Uhuru Kenyatta's party now sues Raila Odinga over poll impasse

Thursday October 19 2017

Uhuru Kenyatta and Raila Odinga.

President Uhuru Kenyatta and Nasa leader Raila Odinga. They failed to agree on electoral reforms before repeat poll. PHOTO | FILE | NATION MEDIA GROUP 

By PATRICK LANG'AT
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President Uhuru Kenyatta's Jubilee Party has filed a contempt of court case against opposition Nasa leader Raila Odinga on his no elections call.

Jubilee's secretary-general Raphael Tuju alleges that Mr Odinga and his running mate Kalonzo Musyoka are in contempt of the Supreme Court order for a fresh presidential poll.

Kenya's highest court annulled the August 8 re-election of President Kenyatta on September 1 and directed the electoral commission IEBC to conduct a repeat poll within 60 days.

In the petition filed on Thursday, Mr Tuju said that Nasa leaders were leading their supporters in "violent protests" aimed at "intimidating the IEBC and ensure that the court's orders are not implemented."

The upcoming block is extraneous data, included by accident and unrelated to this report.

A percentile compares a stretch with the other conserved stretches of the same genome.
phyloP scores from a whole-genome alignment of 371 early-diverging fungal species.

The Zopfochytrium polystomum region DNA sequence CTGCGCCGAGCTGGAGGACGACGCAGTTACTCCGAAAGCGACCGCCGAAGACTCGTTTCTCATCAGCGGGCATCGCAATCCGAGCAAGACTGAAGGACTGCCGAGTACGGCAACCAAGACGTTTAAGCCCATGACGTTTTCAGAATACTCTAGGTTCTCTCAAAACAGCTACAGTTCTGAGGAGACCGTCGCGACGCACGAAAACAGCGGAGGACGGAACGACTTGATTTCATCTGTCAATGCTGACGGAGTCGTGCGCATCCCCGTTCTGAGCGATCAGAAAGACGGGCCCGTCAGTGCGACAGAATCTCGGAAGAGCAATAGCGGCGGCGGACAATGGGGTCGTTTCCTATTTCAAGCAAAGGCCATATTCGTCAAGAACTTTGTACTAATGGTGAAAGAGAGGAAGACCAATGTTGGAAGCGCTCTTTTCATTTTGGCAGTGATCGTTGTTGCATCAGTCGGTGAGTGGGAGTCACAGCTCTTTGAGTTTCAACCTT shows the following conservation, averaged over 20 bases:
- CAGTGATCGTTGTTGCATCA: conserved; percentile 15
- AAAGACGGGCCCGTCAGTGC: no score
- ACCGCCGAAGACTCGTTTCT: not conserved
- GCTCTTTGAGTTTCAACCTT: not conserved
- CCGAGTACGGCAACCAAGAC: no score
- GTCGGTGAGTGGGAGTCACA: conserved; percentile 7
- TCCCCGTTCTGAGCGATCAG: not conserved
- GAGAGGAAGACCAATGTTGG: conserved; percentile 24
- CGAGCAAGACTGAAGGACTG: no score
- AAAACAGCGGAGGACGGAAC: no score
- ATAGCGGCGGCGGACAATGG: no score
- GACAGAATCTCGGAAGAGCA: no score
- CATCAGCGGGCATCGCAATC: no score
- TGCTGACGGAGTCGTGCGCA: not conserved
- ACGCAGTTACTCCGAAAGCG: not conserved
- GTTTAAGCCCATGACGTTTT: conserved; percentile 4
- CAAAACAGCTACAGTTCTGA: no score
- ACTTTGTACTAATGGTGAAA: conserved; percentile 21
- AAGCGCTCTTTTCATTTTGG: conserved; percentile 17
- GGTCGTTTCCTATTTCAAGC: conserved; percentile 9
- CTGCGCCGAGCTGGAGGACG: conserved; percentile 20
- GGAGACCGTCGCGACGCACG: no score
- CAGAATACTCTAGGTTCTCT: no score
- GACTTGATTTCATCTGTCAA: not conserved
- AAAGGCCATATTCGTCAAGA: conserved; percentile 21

Further, he said, that the opposition has obstructed the training of election officials in its strongholds in western Kenya.

However, legal experts say the case is ill-advised as the Supreme Court order was to the IEBC and not Mr Odinga and Mr Musyoka.

No meeting

The re-run is set for October 26 but Mr Odinga has pulled out, alleging a failure to improve oversight of the election, casting doubt on how the vote will proceed.

Election board chairman Wafula Chebukati, in a stark message to political leaders on Wednesday, said he could not guarantee a credible vote under present conditions, and demanded Mr Kenyatta and Mr Odinga meet him for talks.

But at a press briefing Thursday, Mr Tuju dismissed Mr Chebukati's calls for a meeting with the head of State over the poll impasse.

"As a referee, he (Mr Chebukati) cannot call the teams and ask them: Hey guys, when do you want us to hold the elections? What rules should we use? In other words, there is no room for dialogue," Mr Tuju said.

He added that the IEBC "has to hold elections without consultation with anyone".

"The President and the Nasa candidate do not have powers to define the rules of the game. Where there is doubt or ambiguity, it is the duty of the Supreme Court to address it," he said.

-Additional reporting by Reuters.